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Virtual Professional Dialogue on Cabotage Policy and Bunkering Industry

The Centre for Maritime Economics and Industries recently conducted an online dialogue to discuss two matters – the effectiveness of liberalising the cabotage policy in Sabah and Sarawak, and the issues and prospects of the bunkering industry in Malaysia. The dialogue was a way to ensure the assessment of these subject matters would be based on the evidence drawn from discussions and surveys with industry players.

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Datuk Dr Sabirin Ja’afar and Cdr Ang Chin Hup (R) listening to the participants in the virtual dialogue.

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Participants sharing ideas during the virtual dialogue.

Director-General Datuk Dr Sabirin Ja'afar opened the dialogue by delivering his welcoming remarks to the participants. The objective of the first dialogue was to provide snapshots of the cost of living, price of goods, cost of doing business, and logistics, before and after the liberalisation of the cabotage policy in Sabah and Sarawak.

The dialogue also sought to study issues and prospects in the Malaysian bunkering industry, therefore the discussion also covered the following aspects: effective governance (both administrative and enforcement), tax and bunker fuel price, safety specifications for bunker ships, quality of fuel, professional training, accreditation, and certification. These points of discussion were moderated by Cdr Ang Chin Hup (R).

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Datuk Dr Sabirin Ja’afar officiating the virtual dialogue session.

Adjunct Professor (UMT) Nazery Khalid shared his insights on the cabotage policy's impact on the shipping industry. There were both positives and negatives in liberalising the cabotage policy, as it involved many stakeholders with compelling stands and points of interest. He suggested that the cabotage narrative should expand beyond shipping and manufacturing to encompass economic or industrialization policies. Following this, he pointed to several areas in Sabah and Sarawak to look into, namely the level of industrialisation in the two states; the manufacturing of high-demand global products; the volume of import and export between the states; cargo imbalance between East and West Malaysia; the lack of port capacity and features, the designation of ports, and other costs which contribute to higher prices of goods in the two states.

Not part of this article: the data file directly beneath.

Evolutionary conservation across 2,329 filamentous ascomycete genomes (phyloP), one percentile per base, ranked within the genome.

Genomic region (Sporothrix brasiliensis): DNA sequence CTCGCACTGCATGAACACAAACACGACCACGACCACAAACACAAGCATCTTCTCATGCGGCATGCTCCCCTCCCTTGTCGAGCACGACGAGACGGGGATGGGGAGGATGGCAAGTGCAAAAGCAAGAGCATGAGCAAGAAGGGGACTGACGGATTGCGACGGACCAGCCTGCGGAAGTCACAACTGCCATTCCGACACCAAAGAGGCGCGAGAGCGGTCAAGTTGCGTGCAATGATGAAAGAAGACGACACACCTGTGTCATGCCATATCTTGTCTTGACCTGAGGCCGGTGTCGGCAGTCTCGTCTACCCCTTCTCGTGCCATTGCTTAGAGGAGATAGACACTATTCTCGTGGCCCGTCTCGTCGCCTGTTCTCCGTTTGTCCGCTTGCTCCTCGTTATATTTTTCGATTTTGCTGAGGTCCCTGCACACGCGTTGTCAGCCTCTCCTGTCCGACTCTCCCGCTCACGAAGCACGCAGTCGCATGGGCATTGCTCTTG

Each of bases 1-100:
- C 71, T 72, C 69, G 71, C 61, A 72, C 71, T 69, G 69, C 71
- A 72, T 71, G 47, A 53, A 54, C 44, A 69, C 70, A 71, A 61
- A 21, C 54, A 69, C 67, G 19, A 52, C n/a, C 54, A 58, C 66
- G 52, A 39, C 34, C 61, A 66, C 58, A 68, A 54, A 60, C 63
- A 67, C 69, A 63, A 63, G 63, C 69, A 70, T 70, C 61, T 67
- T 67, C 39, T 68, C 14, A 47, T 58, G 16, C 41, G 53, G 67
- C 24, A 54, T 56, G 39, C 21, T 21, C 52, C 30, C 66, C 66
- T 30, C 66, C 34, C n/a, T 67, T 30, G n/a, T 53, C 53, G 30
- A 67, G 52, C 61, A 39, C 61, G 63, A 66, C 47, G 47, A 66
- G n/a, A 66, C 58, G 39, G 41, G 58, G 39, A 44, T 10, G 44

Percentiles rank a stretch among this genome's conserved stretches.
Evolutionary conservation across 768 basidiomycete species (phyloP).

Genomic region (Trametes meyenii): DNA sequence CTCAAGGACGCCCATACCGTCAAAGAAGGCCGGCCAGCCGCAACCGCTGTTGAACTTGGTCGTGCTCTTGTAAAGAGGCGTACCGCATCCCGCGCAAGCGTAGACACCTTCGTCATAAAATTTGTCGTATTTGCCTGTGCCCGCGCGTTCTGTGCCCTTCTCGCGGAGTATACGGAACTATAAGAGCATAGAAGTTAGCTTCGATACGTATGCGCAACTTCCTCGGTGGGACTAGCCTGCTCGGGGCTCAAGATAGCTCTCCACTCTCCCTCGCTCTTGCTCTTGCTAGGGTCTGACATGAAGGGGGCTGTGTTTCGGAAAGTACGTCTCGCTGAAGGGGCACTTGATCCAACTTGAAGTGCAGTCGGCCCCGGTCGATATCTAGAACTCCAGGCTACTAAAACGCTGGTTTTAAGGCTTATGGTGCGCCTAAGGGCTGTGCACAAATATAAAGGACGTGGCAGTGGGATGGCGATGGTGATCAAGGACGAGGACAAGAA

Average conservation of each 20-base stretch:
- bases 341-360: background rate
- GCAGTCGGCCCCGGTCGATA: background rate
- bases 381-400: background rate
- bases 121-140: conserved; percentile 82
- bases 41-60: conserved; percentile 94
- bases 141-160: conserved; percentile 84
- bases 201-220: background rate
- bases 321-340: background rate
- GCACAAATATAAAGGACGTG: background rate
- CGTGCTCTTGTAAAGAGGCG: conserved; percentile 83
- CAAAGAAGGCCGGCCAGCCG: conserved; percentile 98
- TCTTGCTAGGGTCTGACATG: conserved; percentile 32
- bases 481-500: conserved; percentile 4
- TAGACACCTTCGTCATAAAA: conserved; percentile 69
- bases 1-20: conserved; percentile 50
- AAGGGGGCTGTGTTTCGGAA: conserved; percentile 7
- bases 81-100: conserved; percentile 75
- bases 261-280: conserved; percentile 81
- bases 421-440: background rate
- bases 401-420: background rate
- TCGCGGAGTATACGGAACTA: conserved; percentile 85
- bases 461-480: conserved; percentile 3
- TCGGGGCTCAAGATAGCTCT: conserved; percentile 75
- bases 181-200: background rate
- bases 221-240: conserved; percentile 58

President of Sarawak Association of Maritime Industries (SAMIN), Dr Renco Yong countered that the cabotage policy was not the cause behind the high cost of living in Sabah and Sarawak. While the prices of goods in East Malaysia was high, some increased even after the cabotage exemption. He commented that there were many shipping companies in Sarawak and that the major issue was the possibility of foreign operators dominating the market, which may limit the movement of domestic cargo.

Meanwhile, Johor Port Authority (JPA) General Manager, Muhammad Razif Ahmad highlighted Malaysia have the potential for a bunker market in with the right location, good demand potential, good pricing, excellent storage facilities and established players as the Straits of Malacca is one of the busiest shipping lanes in the world.. As an aside, he shared that JPA was working on a pilot project of an e-Bunkering system with the Lembaga Pelabuhan Johor (LPJ).

Chairman of the Shipping Association Malaysia (SAM) Ooi Lean Hin related the possibility of transforming Port Klang into a bunkering hub. He saw an opportunity when the regulatory changes that result in ships operating beyond specified emission control areas need to reduce the sulphur content of ships' fuel oil to 0.5%. Since Port Klang has a ready market of 13,500 vessel calls, Port Klang can also compete on price as Petronas produces LSF locally and is able to tap into the region's 40,000 bunker calls.

According to Jeffrey Tan from Blackhem (M) Sdn Bhd, certain Malaysian ports have the potential to be a bunker destination for liners and shipowners. He opined that if authorities would provide legislation and bunkering SOPs, it would inspire confidence to liners and shipowners in terms of quality and quantity. The concerted efforts from various parties to promote Malaysian ports as bunkering destinations and local bunker suppliers to encourage foreign liners and ship owners to consider bunkering in Malaysia and to deal directly with local bunker suppliers.  His other recommendations to improve market growth and operation time include a speedy and efficient processing of licences, a longer validity for bunker permits, and more available pilots for bunker ships.

MIMA expresses its deep appreciation to the participants of this virtual dialogue. The suggestions and ideas from various industry players and government agencies from both East and West Malaysia were insightful and will further improve the cabotage policy and bunkering industry in the country.

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